IndyCar

With Circuit of the America’s announcement, IndyCar’s Mark Miles keeps hitting it out of the park

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If we didn’t know better, one might guess that Mark Miles is in the baseball business, rather than IndyCar racing.

Over the last six months, the CEO of Hulman & Company, which owns IndyCar and Indianapolis Motor Speedway, has been on a hot streak, hitting one home run after another.

First was the signing in March of NBC Sports Group to televise all IndyCar races for the next three seasons (2019-2021), including most notably, the Indianapolis 500.

Eight of the 2019 season’s races will be televised live over the air on NBC, while the other nine will be carried live on NBCSN.

Plus there’s an exciting additional component with NBC Sports Gold that will give race fans additional content they haven’t been able to get before.

Miles hit another home run in mid-July when it was announced that IndyCar would return to the legendary Laguna Seca Raceway for at least the next three seasons, starting with 2019.

We saw another bases-clearing round-tripper over the weekend with the near-sellout crowd as IndyCar returned to Portland International Raceway for the first time since 2007

Tuesday morning, Miles swung and connected again, putting another one over the fence, announcing that Circuit of the Americas will be added to the 2019 IndyCar schedule.

“I tell you, the effort that Mark and all of his staff put in to putting a great product together, giving the fans a great show, wanting the teams to have a great experience, is really impressive,” said COTA founder and chairman Bobby Epstein. “They really listen to the fans and drivers and sponsors, and they make I think perhaps an under-appreciated, under-recognized effort to put together and deliver a season of exciting racing and great venue experiences. They really wanted this to happen, and they really put together a great product.”

But wait, there may be another home run on the horizon, and this could potentially be a grand slam, arguably the biggest news to hit the IndyCar circuit since, well, since the 2017 Indianapolis 500.

Only this time, it would be for keeps, rather than a one-off.

That’s right, if Fernando Alonso comes to race in IndyCar – he is testing Wednesday at Barber Motorsports Park as a potential prelude to running full-time in IndyCar next season – Miles and the rest of the sport will absolutely hit it out of the park if they can lure the 2-time Formula One champ.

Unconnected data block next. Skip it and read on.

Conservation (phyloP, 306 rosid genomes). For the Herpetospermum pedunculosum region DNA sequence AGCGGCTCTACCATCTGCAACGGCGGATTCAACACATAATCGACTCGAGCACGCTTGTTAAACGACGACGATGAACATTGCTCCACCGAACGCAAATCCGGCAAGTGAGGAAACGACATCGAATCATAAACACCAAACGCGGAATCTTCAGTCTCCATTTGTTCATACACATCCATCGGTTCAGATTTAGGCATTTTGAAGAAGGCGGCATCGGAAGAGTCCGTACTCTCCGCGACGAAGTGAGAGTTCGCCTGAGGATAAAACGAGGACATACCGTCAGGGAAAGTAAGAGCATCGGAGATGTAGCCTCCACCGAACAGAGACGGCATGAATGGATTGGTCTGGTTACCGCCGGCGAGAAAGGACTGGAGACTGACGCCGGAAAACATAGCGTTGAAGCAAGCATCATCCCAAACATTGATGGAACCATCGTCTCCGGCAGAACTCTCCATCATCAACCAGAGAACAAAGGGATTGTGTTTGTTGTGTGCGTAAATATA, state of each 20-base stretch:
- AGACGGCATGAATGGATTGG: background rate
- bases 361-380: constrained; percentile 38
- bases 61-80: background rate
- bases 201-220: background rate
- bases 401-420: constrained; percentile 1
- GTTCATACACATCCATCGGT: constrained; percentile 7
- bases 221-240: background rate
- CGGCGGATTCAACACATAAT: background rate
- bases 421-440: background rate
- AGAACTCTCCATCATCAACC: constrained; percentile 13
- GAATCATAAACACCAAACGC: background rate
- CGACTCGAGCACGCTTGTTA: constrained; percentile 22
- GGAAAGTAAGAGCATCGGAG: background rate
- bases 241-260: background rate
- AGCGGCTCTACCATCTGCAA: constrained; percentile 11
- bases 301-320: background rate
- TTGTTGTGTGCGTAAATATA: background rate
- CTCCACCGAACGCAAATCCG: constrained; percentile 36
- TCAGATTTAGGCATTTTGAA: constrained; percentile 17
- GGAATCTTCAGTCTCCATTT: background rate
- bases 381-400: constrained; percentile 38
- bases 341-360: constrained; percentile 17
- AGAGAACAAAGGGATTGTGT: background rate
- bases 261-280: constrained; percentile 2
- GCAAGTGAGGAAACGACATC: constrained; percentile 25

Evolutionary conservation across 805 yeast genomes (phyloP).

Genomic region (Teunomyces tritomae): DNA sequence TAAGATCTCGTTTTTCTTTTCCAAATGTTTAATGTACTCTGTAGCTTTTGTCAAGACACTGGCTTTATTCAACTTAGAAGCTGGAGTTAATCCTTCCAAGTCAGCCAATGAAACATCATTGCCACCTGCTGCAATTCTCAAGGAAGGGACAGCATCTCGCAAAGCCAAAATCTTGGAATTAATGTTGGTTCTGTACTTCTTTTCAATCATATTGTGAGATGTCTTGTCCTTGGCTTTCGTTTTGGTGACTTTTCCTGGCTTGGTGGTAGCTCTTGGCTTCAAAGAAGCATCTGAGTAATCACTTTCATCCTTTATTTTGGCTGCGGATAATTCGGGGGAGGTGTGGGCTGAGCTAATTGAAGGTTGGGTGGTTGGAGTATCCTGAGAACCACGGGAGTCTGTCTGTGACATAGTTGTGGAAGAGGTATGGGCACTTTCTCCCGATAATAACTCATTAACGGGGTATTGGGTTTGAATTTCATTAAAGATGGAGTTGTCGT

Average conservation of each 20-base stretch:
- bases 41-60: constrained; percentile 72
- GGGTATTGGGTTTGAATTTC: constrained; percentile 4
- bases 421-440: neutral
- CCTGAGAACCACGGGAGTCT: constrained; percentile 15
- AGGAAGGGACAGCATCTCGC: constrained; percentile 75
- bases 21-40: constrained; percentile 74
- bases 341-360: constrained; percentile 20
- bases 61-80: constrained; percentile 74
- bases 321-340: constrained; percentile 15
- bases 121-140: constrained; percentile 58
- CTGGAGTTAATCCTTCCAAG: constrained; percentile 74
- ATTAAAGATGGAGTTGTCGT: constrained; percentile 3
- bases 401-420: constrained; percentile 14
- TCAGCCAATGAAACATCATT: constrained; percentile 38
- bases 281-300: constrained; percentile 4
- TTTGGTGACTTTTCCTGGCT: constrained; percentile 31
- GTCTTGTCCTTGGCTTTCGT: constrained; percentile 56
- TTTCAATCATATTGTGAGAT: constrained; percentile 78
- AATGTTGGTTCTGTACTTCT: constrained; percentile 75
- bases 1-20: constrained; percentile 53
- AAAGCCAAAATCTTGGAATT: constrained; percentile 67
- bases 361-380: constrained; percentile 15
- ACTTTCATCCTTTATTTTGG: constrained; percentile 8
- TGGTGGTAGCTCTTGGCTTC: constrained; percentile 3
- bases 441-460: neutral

While NASCAR and Formula One continue to struggle, everything has been on the upswing in IndyCar, with Miles arguably the biggest force driving things.

During a Tuesday afternoon media teleconference, Miles readily admitted that Alonso would help take IndyCar to the next level on a global stage, not just increasing series popularity here in the U.S.

“We sure hope it happens,” Miles said of Alonso. “We’re trying to be helpful to that. If it happens, I think it will be another affirming step for IndyCar in its trajectory and growth. We’re hearing that right now in terms of additional interested parties, prospective international broadcasters. It might be bigger news than it might be in the States, his joining IndyCar.”

Who can forget the Fernando-mania during the month of May last year when Alonso made headlines everywhere from Indy to China to Russia to Brazil to his native Spain.

Never before had IndyCar been talked about so much on an international scale, picking up countless new fans across the Atlantic and Pacific ponds thanks to Alonso’s appearance in the Greatest Spectacle In Racing.

And if Alonso indeed comes to IndyCar next season – which is increasingly looking like it may happen – the circuit could give F1 a serious run for its money in terms of worldwide popularity and media attention.

Also during Tuesday’s teleconference, Miles also suggested that while he feels IndyCar is at the right balance in terms of number of races remaining the same for 2019 – 17, just like this season – he would also welcome adding perhaps one or two international races to the schedule in the future.

That would include potential venues such as Mexico, and maybe South America, where the weather and the racing could both be potentially hot in the month of February.

“You know our philosophy: we’re not looking to grow the number (17 races) at this point,” Miles said. As our economics improve that would be great, but for now I think this is about the right (number of races), we think it’s about the right length.

“Although we’re still of a view that if we could find one or two really strong international races that add value for the series and the competitors in February, that’s something we would look at. That would be an exception to the idea that we’re big enough as we’re sized right now. That would give us a reason to look at growing the number of events.